Transportation and logistics providers took a wait-and-see approach to handling the potential impacts of the partial government shutdown that began at midnight Dec. 21 and requires "non-essential" employees of many federal agencies to stay at home while they are barred from working.
With President Trump and Congress mired in a stalemate over the terms of approving a budget to keep the government operating, the shutdown had no obvious end in sight as the nation headed into the New Year's Eve holiday break with thousands of workers idled.
One government body that was closed today was the Federal Maritime Commission, which in a statement on Wednesday said that all its employees had been placed on furlough and were prohibited by law from performing any duties during the shutdown. The exception to that requirement was the commission's acting chairman, Michael A. Khouri, and its commissioner, Rebecca Dye, who are exempted because they are Presidentially-appointed, Senate-confirmed officials.
According to its website, the commission is an independent regulatory and enforcement agency responsible for ensuring a reliable international ocean transportation supply system that supports the U.S. economy and protects the public from unfair and deceptive practices. Those duties are now on hold: "No transactions or filings will be accepted until appropriations legislation is enacted and the federal government reopens," the commission said in a release. "The Commission will resume normal operations upon enactment of appropriations legislation."
Among other impacts, the closure means that the commission:
Likewise, the U.S. Department of Commerce is now closed, according to its website. "Due to the lapse in Congressional Appropriations for Fiscal Year 2019, the U.S. Department of Commerce is closed. Commerce Department websites will not be updated until further notice," the site says. "The Department is prepared for a lapse in funding that would necessitate a significant reduction in operations and is currently implementing its plan."
However, that closure comes with some exceptions for operations that are considered essential safety or emergency programs, said Aaron Ellis, a spokesman for the American Association of Port Authorities (AAPA). One example is the Commerce Department's National Oceanic and Atmospheric Administration (NOAA) unit that manages the Physical Oceanographic Real-Time System (PORTS), Ellis said.
Also unaffected would be ongoing U.S. Army Corps of Engineers projects at cargo ports, although various other agencies could see changes, depending on the exact source of their funding within the federal budget, Ellis said.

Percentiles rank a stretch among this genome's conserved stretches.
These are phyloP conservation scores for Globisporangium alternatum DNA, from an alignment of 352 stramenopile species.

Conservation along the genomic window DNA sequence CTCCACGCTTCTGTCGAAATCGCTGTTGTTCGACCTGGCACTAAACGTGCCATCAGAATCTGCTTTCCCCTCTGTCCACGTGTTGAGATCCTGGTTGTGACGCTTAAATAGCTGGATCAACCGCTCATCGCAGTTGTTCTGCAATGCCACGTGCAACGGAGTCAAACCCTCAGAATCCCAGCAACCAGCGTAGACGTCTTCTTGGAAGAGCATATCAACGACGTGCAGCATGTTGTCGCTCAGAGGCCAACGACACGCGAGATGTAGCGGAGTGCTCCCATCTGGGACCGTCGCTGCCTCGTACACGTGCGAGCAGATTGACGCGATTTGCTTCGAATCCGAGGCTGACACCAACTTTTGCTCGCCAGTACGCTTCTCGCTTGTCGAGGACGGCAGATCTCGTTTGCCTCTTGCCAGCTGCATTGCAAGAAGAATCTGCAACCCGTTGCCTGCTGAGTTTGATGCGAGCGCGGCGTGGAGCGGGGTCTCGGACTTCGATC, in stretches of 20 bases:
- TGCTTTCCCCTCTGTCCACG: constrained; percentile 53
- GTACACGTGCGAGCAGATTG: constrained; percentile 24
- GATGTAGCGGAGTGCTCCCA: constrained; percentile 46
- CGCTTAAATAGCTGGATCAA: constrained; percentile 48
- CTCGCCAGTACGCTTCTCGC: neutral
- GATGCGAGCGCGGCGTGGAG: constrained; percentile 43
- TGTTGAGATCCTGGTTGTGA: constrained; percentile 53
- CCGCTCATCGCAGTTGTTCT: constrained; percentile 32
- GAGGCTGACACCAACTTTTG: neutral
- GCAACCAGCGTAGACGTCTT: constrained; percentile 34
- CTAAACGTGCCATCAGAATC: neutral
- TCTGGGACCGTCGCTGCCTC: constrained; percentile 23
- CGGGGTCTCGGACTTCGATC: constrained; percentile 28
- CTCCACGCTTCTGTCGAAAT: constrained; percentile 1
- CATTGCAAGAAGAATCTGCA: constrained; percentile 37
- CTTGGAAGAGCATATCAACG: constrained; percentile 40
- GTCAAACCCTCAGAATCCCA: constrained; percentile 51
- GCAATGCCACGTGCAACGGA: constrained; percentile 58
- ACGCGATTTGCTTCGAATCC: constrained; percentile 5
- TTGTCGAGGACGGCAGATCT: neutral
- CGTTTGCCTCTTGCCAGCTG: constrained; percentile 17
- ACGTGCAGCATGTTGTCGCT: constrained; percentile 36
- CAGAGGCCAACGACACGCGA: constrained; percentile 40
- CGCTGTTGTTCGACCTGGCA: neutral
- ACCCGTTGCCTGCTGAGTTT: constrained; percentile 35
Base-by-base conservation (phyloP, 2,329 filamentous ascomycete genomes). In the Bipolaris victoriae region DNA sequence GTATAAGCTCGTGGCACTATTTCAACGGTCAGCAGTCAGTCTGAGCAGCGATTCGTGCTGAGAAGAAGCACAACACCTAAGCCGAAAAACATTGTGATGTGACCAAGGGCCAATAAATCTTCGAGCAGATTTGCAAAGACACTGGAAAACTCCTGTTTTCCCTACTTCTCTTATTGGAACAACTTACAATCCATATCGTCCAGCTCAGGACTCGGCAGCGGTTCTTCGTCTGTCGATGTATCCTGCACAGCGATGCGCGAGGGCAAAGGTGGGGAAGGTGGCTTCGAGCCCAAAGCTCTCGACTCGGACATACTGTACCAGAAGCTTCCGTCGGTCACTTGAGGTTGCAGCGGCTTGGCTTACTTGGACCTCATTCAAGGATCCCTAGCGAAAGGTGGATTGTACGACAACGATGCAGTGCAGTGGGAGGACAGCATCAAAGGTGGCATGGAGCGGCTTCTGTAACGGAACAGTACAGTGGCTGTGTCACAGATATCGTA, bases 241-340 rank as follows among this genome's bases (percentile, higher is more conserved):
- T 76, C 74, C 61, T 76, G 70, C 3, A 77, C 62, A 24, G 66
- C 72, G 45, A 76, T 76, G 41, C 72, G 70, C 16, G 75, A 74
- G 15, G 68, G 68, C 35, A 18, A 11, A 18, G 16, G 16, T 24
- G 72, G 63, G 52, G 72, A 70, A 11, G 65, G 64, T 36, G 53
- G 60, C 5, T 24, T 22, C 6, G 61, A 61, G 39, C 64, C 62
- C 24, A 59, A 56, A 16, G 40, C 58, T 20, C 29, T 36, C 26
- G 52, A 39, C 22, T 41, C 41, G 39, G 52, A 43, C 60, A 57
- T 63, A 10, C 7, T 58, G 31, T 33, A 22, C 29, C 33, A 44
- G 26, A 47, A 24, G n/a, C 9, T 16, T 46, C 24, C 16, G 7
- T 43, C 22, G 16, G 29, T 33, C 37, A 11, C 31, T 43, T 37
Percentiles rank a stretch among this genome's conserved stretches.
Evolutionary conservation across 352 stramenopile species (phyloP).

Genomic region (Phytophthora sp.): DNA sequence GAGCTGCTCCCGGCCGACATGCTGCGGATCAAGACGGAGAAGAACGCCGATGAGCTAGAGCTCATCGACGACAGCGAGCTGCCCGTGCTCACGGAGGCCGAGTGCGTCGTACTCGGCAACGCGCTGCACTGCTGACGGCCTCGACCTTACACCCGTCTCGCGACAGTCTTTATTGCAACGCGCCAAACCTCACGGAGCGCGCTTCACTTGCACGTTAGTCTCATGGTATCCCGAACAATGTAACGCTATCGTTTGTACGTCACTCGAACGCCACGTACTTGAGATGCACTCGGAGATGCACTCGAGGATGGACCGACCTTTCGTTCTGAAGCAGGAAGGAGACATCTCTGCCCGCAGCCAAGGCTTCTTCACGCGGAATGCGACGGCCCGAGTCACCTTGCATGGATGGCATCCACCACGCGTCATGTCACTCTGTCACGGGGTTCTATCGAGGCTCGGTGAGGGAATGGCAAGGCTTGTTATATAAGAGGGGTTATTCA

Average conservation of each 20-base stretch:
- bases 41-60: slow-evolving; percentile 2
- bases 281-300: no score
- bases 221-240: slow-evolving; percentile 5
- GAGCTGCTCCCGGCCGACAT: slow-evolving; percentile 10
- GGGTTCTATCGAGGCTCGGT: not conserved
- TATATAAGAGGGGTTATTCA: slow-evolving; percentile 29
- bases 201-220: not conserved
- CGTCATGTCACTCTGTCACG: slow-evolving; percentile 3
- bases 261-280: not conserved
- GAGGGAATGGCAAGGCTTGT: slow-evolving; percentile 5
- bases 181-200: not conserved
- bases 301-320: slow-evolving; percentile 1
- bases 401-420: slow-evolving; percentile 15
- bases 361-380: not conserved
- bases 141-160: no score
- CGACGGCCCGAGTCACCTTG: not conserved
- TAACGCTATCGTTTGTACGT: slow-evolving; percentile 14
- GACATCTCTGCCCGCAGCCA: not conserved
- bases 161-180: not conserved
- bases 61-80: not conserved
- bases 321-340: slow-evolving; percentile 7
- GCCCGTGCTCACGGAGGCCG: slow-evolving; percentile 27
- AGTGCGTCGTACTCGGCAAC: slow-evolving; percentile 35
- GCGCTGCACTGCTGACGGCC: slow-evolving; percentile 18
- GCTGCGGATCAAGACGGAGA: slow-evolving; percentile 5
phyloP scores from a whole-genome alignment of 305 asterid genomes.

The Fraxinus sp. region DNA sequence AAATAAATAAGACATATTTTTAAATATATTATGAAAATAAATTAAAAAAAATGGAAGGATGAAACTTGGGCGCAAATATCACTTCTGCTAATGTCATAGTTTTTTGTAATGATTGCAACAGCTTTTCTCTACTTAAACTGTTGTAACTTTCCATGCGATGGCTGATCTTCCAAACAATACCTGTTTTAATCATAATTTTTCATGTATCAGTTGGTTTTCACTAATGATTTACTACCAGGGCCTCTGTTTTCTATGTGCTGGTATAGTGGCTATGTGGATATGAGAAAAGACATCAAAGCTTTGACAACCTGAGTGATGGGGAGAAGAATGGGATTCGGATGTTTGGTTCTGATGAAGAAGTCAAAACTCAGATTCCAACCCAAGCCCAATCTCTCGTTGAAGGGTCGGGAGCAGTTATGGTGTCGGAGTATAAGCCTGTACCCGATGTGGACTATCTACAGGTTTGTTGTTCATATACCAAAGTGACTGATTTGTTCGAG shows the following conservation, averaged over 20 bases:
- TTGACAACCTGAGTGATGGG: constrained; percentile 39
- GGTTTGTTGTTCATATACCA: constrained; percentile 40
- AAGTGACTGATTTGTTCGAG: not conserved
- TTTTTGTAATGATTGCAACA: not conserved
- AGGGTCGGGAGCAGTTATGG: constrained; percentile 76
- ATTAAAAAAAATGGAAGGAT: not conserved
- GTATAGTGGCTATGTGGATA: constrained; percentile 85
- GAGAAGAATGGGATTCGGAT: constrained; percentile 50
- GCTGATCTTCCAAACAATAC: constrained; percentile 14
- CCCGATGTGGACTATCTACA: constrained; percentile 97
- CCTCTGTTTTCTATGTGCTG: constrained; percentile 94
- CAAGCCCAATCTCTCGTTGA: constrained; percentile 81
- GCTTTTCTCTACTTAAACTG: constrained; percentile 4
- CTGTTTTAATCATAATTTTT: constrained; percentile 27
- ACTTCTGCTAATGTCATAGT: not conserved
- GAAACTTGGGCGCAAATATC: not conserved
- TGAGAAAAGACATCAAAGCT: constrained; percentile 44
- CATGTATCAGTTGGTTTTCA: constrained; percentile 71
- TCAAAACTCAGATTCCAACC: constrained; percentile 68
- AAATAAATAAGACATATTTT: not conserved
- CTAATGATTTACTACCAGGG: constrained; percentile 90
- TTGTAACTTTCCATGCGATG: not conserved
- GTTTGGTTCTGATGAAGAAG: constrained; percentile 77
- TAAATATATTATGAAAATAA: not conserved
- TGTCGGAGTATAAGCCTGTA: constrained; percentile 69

In contrast, the shutdown has not affected a cadre of agencies within the U.S. Department of Transportation (DOT) that are funded by the Highway Trust Fund and federal gasoline taxes instead of through Congressional appropriation bills, a spokesman for the Federal Motor Carrier Safety Administration (FMCSA) said in an email today.
In addition to the FMCSA, those agencies continuing to operate normally during the shutdown include the Federal Highway Administration (FHWA) and the National Highway Traffic Safety Administration (NHTSA), said Lloyd Brown, a spokesman for the American Association of State Highway and Transportation Officials (AASHTO), an industry group for state DOTs.
Thanks to that funding structure, most of the federal agencies that work with state DOTs will continue to operate through the shutdown, he said. For example, that means state DOTs working on federally approved projects should not see any changes to their FHWA reimbursement funding, he said. "For now, we do not see much direct impact from the partial shutdown," Brown said in an email. "That does not mean we are not watching the situation closely and if things change, we'll definitely advocate on behalf of our state DOT members."
UPS, NRF see little disruption for consumers
As logistics and transportation providers navigate the uncertainty and disruption caused by these various impacts of the shutdown, many are taking a wait-and-see approach.
"We're operating business as usual," UPS Inc. spokesman Matt O'Connor said in an email today. The hurdle comes just days after Atlanta-based UPS stretched its network to accommodate the business shipping days of the entire year, including the peak surge the transportation and logistics company calls "National Returns Day."
While that approach may support normal operations for some providers, the National Retail Federation (NRF) industry group voiced concern about the potential impact of the shutdown on consumer confidence and buying patterns.
"It's disappointing that a year marked by a consumer-driven economic recovery is ending in gridlock. Congress and the administration should move quickly to resolve this stalemate so that every American family can enjoy the holidays without worrying about dysfunction in Washington," NRF Senior Vice President for Government Relations David French said in an emailed statement.
The government's stalemate comes amid economic and policy uncertainty heading into 2019. On one front, the NRF and other groups are weighing the potential impact of looming tariffs on Chinese imports and the possible replacement of the North American Free Trade Agreement (NAFTA) with the proposed United States-Mexico-Canada Agreement (USMCA) trade deal. And on another front, several economic trend watchers are warning of signs of a slowdown in trade and growth statistics in 2019 and 2020.
NRF figures show that the economy is holding strong against these threats so far, shown as November retail sales increased 5 percent over 2017, and the country is on track to meet the group's holiday forecast predicting that holiday sales will increase between 4.3 and 4.8 percent this year.
"We do not believe this partial government shutdown will dampen consumer confidence heading into the New Year, but it certainly doesn't help either," French said.